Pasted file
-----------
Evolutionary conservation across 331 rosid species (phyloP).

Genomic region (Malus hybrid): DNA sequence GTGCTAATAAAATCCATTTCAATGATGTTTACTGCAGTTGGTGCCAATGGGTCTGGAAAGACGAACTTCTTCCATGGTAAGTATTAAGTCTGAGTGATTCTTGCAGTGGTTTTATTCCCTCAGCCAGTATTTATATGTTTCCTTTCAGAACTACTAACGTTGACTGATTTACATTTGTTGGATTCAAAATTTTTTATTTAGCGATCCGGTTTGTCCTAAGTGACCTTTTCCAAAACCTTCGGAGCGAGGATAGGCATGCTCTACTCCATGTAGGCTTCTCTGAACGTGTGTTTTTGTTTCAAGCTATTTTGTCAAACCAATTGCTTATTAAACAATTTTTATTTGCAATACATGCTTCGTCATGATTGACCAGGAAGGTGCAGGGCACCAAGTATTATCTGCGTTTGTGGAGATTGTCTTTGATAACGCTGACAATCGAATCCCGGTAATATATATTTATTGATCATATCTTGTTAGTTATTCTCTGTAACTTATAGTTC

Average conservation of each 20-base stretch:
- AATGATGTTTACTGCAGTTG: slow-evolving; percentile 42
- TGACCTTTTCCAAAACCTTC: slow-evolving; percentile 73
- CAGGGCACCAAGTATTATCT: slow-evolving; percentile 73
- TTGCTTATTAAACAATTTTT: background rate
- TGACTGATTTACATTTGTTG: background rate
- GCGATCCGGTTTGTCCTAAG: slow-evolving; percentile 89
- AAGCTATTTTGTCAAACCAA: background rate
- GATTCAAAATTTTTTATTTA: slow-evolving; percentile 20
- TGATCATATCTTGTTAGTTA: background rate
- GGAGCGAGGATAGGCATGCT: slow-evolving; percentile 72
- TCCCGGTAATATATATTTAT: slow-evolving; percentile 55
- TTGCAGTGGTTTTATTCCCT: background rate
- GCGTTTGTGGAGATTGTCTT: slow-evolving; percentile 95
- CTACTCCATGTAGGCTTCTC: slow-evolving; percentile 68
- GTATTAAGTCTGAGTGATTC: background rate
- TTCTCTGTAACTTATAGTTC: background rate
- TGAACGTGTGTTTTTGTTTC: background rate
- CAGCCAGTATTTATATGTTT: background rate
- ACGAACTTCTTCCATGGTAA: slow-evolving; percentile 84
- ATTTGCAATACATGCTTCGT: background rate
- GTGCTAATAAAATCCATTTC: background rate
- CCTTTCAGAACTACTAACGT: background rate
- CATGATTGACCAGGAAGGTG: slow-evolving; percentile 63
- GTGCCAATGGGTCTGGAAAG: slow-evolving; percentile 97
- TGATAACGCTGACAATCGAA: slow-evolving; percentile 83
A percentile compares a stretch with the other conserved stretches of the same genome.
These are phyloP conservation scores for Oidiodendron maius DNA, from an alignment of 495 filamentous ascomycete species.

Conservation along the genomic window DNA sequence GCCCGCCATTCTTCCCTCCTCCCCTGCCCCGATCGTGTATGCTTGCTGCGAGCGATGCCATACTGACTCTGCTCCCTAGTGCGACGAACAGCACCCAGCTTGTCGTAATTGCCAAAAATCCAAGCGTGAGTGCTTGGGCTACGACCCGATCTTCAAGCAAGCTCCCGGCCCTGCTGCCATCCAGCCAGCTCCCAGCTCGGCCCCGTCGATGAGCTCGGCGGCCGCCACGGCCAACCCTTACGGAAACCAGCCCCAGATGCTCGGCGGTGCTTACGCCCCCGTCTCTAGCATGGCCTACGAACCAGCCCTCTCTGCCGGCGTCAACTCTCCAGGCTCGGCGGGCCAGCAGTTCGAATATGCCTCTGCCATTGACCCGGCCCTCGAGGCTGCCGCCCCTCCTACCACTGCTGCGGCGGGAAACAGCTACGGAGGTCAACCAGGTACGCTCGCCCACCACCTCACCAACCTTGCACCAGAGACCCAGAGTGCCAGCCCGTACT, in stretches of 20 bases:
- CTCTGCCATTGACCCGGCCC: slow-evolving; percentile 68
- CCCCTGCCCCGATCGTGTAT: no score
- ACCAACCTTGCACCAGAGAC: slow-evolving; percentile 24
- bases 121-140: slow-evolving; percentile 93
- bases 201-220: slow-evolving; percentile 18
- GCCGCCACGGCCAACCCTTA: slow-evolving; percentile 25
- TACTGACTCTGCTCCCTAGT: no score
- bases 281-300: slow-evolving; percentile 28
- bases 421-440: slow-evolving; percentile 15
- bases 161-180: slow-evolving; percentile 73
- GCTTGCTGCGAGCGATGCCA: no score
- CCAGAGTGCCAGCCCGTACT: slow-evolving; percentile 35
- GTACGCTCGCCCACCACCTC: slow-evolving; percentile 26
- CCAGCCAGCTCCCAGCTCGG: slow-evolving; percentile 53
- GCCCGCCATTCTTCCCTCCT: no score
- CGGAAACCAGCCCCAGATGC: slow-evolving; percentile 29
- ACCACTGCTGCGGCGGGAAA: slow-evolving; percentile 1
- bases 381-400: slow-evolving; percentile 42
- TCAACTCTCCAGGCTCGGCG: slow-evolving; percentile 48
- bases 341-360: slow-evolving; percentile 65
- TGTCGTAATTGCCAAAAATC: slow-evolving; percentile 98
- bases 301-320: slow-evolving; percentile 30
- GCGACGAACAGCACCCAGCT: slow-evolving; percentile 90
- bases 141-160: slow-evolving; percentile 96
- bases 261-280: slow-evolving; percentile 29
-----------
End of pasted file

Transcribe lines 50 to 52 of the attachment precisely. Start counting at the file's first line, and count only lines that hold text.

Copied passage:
- TCAACTCTCCAGGCTCGGCG: slow-evolving; percentile 48
- bases 341-360: slow-evolving; percentile 65
- TGTCGTAATTGCCAAAAATC: slow-evolving; percentile 98